The first pillar is called shahada. It is their creed. Anyone who wants to adopt Islam as their religion is obliged to take this first step: they must go to a mosque, see a religious leader, and speak with him about their desire to become Muslim. Then, when everyone is present, he raises his index finger in the middle of the crowd, goes forward, and loudly and clearly repeats the words of the leader in Arabic, “the language of God”: “I believe that there is no god but Allah; I believe that Mohammed is the last prophet.” After the new convert utters these words, those present affirm the confession with the words Allahu Akbar, Allahu Akbar!, which means, “God is most great!”

The second pillar is salat, which means “prayer.” Muslims pray toward Mecca five times a day—to the House of God, which is located in Saudi Arabia. When a Muslim prays, he isn’t speaking to God as we do. He doesn’t consider Him a trusted friend or loving father. His prayer consists of rituals and memorized passages from the Koran.

Jesus’ followers are allowed free access to the Father. We know that He cares for the dirty, the weak, and the sick. A Muslim, however, has to cleanse himself before praying, by washing his hands, feet, eyes, and ears. All because Allah doesn’t speak to impure and dirty people. We can easily picture Muslims with white robes, praying on their knees. But we who have been washed by the blood of Christ know that our spiritual clothes are whiter than snow.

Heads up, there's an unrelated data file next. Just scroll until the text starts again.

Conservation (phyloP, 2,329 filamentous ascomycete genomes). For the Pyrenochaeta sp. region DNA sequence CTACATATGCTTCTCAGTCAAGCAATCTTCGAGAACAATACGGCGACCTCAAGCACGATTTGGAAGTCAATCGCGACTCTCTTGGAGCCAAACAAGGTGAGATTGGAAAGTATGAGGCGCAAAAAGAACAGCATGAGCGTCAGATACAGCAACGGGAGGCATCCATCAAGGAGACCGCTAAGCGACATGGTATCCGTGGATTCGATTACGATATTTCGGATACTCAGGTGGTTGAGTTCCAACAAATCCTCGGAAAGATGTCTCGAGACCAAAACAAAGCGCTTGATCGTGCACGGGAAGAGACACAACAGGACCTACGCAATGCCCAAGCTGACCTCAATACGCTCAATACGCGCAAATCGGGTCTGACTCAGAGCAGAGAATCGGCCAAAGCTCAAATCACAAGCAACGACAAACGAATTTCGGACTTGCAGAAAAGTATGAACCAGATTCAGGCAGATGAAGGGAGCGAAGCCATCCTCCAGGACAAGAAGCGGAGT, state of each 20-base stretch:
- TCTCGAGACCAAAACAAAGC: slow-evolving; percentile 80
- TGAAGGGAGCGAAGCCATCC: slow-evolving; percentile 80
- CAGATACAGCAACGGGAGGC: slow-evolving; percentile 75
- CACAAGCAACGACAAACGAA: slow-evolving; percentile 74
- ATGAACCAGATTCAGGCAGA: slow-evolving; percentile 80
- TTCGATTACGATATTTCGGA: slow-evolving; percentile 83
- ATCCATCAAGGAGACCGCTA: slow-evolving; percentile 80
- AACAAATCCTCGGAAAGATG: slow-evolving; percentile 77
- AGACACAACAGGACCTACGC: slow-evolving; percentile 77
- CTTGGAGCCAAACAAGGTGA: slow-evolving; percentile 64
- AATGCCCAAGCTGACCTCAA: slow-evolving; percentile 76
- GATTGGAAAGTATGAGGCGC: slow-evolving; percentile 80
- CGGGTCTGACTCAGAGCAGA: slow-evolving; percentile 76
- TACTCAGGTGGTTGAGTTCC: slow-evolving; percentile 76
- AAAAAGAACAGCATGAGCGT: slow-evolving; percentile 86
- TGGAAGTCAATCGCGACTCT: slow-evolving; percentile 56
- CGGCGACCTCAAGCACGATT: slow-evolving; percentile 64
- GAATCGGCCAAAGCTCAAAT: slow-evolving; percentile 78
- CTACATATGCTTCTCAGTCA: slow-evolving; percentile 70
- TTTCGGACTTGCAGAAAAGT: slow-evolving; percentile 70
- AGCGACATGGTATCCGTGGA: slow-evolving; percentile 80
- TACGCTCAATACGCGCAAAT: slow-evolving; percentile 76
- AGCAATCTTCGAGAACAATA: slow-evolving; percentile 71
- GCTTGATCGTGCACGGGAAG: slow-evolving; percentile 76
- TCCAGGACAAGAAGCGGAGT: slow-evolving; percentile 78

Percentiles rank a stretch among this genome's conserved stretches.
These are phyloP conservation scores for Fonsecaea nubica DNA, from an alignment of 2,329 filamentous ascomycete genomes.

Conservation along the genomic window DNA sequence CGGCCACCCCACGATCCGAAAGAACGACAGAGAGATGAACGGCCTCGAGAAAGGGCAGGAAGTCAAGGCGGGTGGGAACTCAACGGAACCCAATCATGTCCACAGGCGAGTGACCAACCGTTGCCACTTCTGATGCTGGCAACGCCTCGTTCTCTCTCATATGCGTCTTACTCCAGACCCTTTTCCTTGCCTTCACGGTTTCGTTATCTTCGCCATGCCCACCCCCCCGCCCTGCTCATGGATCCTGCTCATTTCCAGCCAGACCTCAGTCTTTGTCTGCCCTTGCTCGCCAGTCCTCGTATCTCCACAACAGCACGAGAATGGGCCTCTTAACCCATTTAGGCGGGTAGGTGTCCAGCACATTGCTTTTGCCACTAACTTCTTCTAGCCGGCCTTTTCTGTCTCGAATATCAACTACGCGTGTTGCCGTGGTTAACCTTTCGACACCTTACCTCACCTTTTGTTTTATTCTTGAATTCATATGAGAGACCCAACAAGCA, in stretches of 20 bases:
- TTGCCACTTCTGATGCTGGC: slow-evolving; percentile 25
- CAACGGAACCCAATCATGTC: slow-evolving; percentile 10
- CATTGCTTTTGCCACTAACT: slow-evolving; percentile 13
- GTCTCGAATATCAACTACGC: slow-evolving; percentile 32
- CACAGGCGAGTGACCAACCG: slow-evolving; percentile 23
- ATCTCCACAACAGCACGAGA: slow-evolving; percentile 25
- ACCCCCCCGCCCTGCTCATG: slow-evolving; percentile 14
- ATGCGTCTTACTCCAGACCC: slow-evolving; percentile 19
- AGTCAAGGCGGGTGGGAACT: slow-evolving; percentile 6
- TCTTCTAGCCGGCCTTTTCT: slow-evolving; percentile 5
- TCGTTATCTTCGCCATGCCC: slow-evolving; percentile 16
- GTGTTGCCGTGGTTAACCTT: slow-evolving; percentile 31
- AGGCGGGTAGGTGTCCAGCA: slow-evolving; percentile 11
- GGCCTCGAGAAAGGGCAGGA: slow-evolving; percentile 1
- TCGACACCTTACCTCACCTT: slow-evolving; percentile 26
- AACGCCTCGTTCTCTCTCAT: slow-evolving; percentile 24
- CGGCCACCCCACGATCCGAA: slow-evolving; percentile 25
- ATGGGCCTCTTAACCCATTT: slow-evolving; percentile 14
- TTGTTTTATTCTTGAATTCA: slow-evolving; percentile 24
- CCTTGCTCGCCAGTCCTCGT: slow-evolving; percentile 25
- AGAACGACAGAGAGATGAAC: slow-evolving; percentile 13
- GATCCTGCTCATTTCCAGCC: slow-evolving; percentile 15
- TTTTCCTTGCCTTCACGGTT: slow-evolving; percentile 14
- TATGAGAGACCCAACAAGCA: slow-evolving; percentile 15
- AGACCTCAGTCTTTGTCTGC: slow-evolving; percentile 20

When I talk about this pillar, I remember an experience that a friend once had. He was a company representative, working in Dubai. While he was presenting his project, he found that all the Muslims present left the room the moment they heard the call to prayer from the mosque. They didn’t want to miss the time of prayer at any cost.

He told me with great awe of how God had spoken to his heart that day and said, “How are you going to tell these people who pray five times a day about Jesus, if you don’t have a prayer life yourself?” Dear reader, I’m not saying that you have to pray five times a day, nor that Muslims are praying in the right way and to the true God. I just want to awaken in you the desire to seek closeness to God with all your heart. We can’t speak of Jesus to anyone unless we ourselves have an intimate relationship with Him.

The third pillar is zakat, which means “alms.” The word is understood to be derogatory when it’s used to refer to our leftovers. But it’s different in the Muslim world. It literally means, “that which purifies my income.”